So much time off is not foreign to Meyers. After her Paralympic debut at age 17 in 2012, she suffered a severe concussion from a collision while circle swimming in a high school meet warm-up. She also tore all the ligaments in the back of her neck and was sidelined for two to three months.

Meyers came back to win double gold at the 2013 World Championships. At the Rio Paralympics, she earned three golds and one silver in individual events, plus broke three world records in arguably the best performance by any U.S. swimmer.

“The comparison I always made when I talked to anybody else, Becca was the Katie [Ledecky] of the Rio Paralympic Games,” Gemmell said. “That was the attitude, the dominance, the performances, the winning medals, sort of a parallel there.”

Meyers detailed the pandemic’s effect on her out of the pool in a July 5 Instagram post.

“As a deafblind person, the world has become pretty hard for me to navigate on my own,” she wrote, accompanying a photo with her guide dog, Birdie, a yellow lab/golden retriever mix. “With face coverings and physical distancing, I lose my ability to fully communicate with others and be independent. Birdie and I went on our first adventure to the store since COVID-19 changed the way we live. We have not been to a store or a public business together since the beginning of March because I was scared. Scared of the masks. Scared of the new ‘normal’ layout of the stores. Scared of not being able to hear or read someone’s lips when they communicated with me. Even though I am scared, it is a challenge that I am willing to take to own my independence.”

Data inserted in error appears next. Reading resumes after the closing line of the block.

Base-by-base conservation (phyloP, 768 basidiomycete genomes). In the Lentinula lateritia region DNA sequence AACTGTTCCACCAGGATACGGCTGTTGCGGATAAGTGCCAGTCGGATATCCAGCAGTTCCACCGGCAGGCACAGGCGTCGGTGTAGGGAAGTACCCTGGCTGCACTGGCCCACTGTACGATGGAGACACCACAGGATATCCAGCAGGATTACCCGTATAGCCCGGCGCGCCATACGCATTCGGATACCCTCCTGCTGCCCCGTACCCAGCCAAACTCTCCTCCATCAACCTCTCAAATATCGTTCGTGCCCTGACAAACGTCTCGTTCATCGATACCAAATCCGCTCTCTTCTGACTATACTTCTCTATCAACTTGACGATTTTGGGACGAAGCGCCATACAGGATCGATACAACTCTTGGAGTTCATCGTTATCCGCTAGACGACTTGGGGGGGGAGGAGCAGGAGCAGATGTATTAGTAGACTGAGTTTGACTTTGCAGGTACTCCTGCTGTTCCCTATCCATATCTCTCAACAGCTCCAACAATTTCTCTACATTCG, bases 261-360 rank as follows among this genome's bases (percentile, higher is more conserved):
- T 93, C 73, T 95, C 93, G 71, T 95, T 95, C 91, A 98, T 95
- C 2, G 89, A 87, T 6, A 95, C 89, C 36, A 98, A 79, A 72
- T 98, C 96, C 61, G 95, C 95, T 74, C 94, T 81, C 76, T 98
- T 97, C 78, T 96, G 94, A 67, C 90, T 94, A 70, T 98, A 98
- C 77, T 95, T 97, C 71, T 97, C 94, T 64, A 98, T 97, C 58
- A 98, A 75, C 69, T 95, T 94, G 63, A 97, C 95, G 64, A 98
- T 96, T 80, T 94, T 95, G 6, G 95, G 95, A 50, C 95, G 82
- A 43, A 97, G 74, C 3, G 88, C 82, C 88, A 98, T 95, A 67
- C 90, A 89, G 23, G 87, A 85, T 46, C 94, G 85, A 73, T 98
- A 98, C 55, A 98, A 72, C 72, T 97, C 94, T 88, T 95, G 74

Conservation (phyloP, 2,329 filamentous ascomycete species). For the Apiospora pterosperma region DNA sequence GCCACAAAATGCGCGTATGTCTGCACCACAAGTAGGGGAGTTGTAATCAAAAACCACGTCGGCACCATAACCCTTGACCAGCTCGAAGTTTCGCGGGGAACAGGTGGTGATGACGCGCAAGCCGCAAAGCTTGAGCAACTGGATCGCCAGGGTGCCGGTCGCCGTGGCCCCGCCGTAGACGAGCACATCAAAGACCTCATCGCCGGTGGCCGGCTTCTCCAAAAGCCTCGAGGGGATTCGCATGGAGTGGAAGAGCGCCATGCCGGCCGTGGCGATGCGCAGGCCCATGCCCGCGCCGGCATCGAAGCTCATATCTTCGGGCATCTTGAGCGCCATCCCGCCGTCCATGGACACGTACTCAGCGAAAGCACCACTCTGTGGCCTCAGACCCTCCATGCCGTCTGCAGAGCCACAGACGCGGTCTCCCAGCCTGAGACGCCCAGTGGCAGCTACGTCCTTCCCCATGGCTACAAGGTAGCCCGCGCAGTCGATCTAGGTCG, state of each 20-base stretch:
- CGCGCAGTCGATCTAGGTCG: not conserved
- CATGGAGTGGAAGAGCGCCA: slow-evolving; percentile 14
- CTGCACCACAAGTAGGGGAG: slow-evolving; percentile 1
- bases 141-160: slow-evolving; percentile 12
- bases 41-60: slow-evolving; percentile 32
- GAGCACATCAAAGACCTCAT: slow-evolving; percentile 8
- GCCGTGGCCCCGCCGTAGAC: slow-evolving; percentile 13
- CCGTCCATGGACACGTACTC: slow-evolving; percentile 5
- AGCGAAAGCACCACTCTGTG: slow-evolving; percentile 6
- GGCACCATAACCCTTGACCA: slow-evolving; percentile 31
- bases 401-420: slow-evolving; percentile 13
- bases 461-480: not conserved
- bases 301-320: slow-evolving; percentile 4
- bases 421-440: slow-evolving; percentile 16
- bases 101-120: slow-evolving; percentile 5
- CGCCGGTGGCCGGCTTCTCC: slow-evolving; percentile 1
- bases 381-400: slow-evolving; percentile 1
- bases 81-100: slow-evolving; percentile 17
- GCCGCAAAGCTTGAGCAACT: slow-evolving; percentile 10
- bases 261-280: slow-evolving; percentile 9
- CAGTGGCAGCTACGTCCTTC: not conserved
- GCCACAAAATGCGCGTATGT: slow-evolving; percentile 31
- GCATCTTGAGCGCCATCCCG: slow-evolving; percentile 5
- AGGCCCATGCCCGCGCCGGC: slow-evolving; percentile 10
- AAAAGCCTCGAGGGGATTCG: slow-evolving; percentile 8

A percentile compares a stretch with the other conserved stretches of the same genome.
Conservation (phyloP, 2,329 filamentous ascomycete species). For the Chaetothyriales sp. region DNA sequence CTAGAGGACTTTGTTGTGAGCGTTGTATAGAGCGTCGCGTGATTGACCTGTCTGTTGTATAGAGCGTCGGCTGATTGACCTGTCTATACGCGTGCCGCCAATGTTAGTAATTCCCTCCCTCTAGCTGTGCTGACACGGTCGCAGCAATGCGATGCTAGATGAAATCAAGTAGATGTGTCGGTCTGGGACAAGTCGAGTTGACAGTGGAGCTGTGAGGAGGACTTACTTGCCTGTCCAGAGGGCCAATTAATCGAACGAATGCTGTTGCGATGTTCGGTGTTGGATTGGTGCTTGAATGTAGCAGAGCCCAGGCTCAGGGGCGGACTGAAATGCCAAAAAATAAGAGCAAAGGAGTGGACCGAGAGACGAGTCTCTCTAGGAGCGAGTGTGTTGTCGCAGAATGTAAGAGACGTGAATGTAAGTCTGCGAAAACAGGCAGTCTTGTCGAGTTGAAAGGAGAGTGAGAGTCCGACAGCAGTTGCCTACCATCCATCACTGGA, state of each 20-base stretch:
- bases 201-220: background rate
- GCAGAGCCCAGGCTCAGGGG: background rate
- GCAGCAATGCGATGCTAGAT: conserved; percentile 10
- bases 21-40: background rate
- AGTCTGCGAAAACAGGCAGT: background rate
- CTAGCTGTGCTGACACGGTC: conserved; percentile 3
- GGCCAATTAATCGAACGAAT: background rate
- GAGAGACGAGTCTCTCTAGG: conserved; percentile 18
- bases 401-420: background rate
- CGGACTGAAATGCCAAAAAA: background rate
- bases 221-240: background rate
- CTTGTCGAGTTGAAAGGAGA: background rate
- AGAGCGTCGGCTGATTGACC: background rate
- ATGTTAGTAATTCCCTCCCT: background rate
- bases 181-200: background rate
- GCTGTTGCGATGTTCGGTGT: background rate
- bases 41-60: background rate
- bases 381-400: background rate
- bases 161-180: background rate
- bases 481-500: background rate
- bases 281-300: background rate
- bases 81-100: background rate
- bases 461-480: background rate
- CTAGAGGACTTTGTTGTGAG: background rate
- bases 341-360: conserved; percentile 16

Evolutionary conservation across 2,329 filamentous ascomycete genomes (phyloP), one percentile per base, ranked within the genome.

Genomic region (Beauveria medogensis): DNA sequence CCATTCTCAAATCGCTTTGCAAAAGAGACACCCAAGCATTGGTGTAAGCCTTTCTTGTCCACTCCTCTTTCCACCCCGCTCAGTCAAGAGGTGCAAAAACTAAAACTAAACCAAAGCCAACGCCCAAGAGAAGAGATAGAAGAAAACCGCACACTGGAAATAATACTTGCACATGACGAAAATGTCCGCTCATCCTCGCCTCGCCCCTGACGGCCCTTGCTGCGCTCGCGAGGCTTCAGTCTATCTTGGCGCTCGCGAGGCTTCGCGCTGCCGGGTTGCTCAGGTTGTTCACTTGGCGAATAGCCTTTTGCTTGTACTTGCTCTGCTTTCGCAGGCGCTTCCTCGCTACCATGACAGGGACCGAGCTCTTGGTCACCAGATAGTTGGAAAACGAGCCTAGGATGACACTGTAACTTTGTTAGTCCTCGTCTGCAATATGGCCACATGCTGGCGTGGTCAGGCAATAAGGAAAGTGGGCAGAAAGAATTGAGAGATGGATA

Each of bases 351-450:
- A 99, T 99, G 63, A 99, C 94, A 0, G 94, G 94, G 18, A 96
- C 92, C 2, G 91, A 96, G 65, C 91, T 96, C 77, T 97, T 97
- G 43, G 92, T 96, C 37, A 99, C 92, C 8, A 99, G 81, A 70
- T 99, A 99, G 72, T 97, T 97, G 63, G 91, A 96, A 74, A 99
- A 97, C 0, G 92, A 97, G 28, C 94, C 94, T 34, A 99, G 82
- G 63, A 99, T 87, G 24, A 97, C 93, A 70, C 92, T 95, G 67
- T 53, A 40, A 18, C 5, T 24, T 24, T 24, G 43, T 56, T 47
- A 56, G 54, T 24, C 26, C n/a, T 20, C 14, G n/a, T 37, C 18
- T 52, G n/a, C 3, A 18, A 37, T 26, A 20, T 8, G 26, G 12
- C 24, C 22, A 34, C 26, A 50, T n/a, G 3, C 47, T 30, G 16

Meyers is searching, like many Olympic and Paralympic hopefuls forced to extend their Tokyo prep another year.

“I was in my prime,” she said. “I really am counting down the days until everything is back to normal, whatever that means.”

MORE: How the Olympics, Paralympics intersected over time

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Mikaela Shiffrin heads to world championships with medal records in sight

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Before Mikaela Shiffrin can hold the World Cup wins record, she can become the most decorated Alpine skier in modern world championships history.

Shiffrin takes a respite from World Cup pursuits for the biennial world championships in France. She is expected to race at least four times, beginning with Monday’s combined.

Shiffrin has a tour-leading 11 World Cup victories in 23 starts this season, her best since her record 17-win 2018-19 campaign, but world championships do not count toward the World Cup.

Shiffrin remains one career victory behind Swede Ingemar Stenmark‘s record 86 World Cup wins until at least her next World Cup start in March.

Shiffrin has been more successful at worlds than at the Olympics and even on the World Cup. She has 11 medals in 13 world championships races dating to her 2013 debut, including making the podium in each of her last 10 events.